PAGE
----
Newspapers, the mass-less mass medium
The devastating double-digit drop in daily newspaper circulation in the last 12 months leaves little doubt that the classic mass media model will not work for newspapers – or perhaps any other medium, either.
Publishers who think their businesses are going to live or die according to the number of bellybuttons they can deliver probably will see their businesses die. The smart ones will get busy on Plan B, assuming there is a Plan B and it’s not already too late.
The undoing of newspapers has been under way for decades and should come as no surprise to anyone who has been paying attention.
As of now, this quintessential mass-media product reaches barely a third of the nation’s households. There’s no telling how low penetration might go. Here’s how we got there:
Daily newspaper circulation fell a record 10.6% in the 12 months ended in September to an average of 39.1 million copies, representing a 38% drop from an all-time peak of 63.3 million in 1984. Circulation now is lower than it was prior to World War II.
Because the nation’s population has more than doubled in the post-war era, the percentage of households buying newspapers has plunged. Newspapers today are purchased on average in only 33 out of every 100 American households, as compared with 98 homes in 1970 and 53 households as recently as 2000. Details are in the table below.
Notably, the drop in newspaper penetration began well before the commercial debut of the Internet in the mid-1990s. The move away from newspapers was prompted by the rising popularity of television and other pre-web electronic distractions, plus growing work, commuting and family demands that attenuated the time and attention people could spend reading newspapers.
There’s no doubt the arrival of quick, cheap and reliable Internet connectivity cut into demand for newspapers. The long-running decay in newspaper sales began to accelerate in 2005, dropping 8% in 2008 and 10.6% in the most recent period, marking the first double-digit decline in history.
The sourest economy since the original Great Depression didn’t help. But don’t blame the economy for something that has been under way for decades – or expect things to get better when the economy recovers.
Despite the obvious, long-running decline in circulation penetration, an amazing number of otherwise intelligent newspaper executives have been spending entirely too much time trying to spin audience numbers instead of acting to save what’s left of their rapidly wasting franchises.
A particularly stunning example of this self-delusion is the rule change that took effect on April 1 that allows publishers to count a paper costing as little as a penny as a fully paid copy by the Audit Bureau of Circulations, the industry-funded group that is supposed to keep publishers honest. Previously, publishers had to charge at least 25% of the cover price for a paper for it to count as paid circulation.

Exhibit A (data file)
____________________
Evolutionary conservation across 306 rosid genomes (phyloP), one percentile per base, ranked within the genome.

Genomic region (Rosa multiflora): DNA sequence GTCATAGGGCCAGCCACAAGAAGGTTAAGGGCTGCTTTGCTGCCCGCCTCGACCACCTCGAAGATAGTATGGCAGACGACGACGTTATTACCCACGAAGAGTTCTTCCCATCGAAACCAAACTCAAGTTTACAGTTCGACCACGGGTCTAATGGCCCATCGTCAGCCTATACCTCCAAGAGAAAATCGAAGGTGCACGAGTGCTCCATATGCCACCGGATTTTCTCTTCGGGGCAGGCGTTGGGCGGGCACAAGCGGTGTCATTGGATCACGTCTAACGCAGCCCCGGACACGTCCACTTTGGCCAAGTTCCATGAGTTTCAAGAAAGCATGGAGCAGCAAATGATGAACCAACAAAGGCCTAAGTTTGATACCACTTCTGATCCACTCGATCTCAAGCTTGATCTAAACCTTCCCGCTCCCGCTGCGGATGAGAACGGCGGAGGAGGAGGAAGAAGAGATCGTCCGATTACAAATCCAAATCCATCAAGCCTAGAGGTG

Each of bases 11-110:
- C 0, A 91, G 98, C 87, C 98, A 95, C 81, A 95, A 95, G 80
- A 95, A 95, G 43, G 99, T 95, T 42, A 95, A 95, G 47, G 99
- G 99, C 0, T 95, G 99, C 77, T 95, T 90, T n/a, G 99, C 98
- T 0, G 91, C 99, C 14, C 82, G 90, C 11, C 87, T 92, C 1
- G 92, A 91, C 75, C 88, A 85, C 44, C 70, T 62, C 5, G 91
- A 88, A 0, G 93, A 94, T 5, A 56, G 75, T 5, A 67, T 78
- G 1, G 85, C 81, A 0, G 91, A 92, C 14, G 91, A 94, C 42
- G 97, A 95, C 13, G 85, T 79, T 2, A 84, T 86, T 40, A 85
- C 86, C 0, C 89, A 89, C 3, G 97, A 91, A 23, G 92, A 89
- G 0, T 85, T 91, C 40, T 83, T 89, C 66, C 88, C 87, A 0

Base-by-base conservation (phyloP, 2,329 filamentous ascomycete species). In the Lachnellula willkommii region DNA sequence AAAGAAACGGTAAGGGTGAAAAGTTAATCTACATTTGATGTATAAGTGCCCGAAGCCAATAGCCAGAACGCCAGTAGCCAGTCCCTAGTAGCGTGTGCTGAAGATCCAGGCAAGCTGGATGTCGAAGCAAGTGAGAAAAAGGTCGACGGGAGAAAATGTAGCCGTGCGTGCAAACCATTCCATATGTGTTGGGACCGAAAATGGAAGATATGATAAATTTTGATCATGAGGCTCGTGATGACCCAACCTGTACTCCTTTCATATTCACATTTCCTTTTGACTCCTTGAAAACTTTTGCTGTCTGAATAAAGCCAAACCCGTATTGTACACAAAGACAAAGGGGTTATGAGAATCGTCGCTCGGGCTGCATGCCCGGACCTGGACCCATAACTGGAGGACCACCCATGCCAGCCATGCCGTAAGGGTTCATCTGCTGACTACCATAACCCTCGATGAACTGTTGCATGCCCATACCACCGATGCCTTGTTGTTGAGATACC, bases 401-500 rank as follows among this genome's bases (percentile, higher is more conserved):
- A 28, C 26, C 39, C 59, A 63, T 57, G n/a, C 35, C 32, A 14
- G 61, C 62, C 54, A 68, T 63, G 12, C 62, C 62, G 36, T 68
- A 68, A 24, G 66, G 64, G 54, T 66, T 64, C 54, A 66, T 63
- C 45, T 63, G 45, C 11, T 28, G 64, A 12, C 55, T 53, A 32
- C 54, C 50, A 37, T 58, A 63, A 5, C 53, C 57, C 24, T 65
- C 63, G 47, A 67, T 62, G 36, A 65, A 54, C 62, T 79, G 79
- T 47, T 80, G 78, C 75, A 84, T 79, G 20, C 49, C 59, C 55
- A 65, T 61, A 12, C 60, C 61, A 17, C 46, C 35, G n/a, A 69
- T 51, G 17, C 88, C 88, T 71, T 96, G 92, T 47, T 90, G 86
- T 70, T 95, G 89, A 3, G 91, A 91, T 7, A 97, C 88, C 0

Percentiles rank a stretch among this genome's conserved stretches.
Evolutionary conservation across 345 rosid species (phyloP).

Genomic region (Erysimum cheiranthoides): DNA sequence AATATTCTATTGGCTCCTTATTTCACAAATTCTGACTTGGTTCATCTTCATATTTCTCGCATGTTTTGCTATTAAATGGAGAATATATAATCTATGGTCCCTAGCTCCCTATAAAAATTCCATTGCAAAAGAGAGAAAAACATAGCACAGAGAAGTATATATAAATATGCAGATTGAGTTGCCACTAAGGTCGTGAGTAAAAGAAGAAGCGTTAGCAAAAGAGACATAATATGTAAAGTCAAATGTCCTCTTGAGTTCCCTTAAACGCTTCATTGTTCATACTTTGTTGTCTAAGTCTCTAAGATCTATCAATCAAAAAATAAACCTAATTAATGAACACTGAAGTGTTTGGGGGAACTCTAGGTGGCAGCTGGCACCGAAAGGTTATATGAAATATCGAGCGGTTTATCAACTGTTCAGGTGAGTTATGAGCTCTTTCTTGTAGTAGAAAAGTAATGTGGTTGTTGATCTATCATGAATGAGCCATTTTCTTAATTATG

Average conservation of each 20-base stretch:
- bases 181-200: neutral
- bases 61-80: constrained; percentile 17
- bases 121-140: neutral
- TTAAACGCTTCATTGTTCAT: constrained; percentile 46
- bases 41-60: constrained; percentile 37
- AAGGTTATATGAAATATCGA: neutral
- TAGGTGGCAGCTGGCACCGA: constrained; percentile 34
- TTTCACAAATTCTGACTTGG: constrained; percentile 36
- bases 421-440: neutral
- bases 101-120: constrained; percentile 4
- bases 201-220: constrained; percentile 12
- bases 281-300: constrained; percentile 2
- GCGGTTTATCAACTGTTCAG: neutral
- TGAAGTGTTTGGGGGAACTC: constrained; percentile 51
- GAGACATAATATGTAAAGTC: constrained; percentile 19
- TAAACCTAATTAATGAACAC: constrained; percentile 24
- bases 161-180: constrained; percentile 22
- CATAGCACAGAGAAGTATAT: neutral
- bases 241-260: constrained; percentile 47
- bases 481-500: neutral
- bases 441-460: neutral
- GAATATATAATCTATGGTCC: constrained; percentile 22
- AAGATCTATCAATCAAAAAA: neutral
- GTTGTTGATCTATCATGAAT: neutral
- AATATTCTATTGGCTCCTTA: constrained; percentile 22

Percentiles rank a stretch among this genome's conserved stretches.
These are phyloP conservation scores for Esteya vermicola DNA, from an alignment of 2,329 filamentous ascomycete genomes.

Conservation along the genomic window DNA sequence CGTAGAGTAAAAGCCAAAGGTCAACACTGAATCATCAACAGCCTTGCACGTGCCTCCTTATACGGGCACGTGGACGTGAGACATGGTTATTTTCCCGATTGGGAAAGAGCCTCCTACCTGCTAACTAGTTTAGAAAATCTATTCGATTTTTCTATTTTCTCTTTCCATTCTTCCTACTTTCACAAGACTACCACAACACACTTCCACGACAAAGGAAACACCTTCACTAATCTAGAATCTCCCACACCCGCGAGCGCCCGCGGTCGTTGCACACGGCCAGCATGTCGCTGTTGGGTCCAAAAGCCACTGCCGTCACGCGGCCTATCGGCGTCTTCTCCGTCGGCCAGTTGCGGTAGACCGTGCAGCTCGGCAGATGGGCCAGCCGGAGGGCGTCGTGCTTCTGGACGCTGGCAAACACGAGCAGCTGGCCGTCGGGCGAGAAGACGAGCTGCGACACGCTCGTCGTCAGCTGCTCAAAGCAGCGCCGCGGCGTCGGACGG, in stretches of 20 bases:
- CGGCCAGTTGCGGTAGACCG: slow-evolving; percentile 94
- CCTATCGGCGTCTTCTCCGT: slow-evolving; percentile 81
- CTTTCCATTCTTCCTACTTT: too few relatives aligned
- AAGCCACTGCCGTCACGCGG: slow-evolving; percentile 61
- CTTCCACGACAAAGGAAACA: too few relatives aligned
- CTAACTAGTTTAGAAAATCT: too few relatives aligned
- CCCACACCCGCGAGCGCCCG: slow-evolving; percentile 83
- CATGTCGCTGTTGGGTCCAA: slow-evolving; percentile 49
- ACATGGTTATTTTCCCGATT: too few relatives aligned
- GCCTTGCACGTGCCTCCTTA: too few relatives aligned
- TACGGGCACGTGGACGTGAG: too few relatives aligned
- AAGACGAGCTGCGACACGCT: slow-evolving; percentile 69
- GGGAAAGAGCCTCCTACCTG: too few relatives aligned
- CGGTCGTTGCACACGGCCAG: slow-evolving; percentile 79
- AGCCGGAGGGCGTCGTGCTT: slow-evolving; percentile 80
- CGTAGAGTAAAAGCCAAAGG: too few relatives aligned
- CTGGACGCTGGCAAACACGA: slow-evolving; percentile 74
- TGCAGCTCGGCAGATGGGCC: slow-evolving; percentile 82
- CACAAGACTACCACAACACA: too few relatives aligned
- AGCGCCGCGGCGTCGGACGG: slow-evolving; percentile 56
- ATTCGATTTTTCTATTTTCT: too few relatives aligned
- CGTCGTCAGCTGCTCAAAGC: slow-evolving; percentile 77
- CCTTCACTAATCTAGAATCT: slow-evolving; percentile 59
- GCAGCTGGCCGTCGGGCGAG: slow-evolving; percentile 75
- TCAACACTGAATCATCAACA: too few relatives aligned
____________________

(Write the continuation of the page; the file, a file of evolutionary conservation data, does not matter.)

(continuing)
This change means that the dismal circulation numbers announced yesterday potentially are bleaker than they otherwise would appear to be. Not a great way to build trust among advertisers, is it?
In fairness, it should be pointed out that a portion of the decline in newspaper circulation in the last few years has been self-actuated.
Seeking to control costs at a time of disastrously plummeting revenues, publishers pulled back on vanity circulation to distant points beyond their core markets. That’s why, for example, the Atlanta Journal-Constitution no longer covers Dixie like the dew.
Other publishers curbed costly promotional programs that artificially fluffed circulation by selling papers at deep discounts for a limited time to people who then had to be replaced by offering still-cheaper promotional discounts to a new batch of expensively acquired “subscribers.” (There is no way to tell how much the decline in promotional discounting may have been offset in the latest reporting period by the change in rules that allows papers to count a copy sold for a penny as being fully paid.)
A few publishers – like those in Detroit and Mesa, AZ – deliberately reduced circulation by respectively eliminating home delivery on some days of the week or simply lopping days off their print-publication schedules.
Publishers like the New York Times and Dallas Morning News have begun requiring consumers to pay far more towards the cost of producing a newspaper than publishers ever have dared. This will tend to reduce total circulation but make the remaining sales more profitable than they have been.
The combination of contracting consumer demand and rising publisher parsimony almost certainly means circulation will continue to trend lower.
In light of this, publishers would be well advised to develop targeted print and interactive products that deliver demonstrable value to the growing cadre of advertisers focused on maximizing the efficiency of their purchases, not paying for bloated audience numbers.
Back in the day, the “mass” audience assembled by the “mass” media was of paramount importance to the successful sale of advertising. But reach is a ridiculously retro concept in this day of targeted interactive media and sophisticated marketing analytics.
Circulation statistics, like the depressing ones released yesterday, are an anachronistic artifact of the ancient era when newspapers and broadcasters aimed to deliver the largest possible audience to advertisers.
Anyone who remains focused on assembling the most eyeballs or bellybuttons in a market is pursuing exactly the wrong goal. Today, it’s all about quality, not quantity.
The problem is that some newspapers already have let so many readers and advertisers get away that they may have left too little left to sustain viable businesses.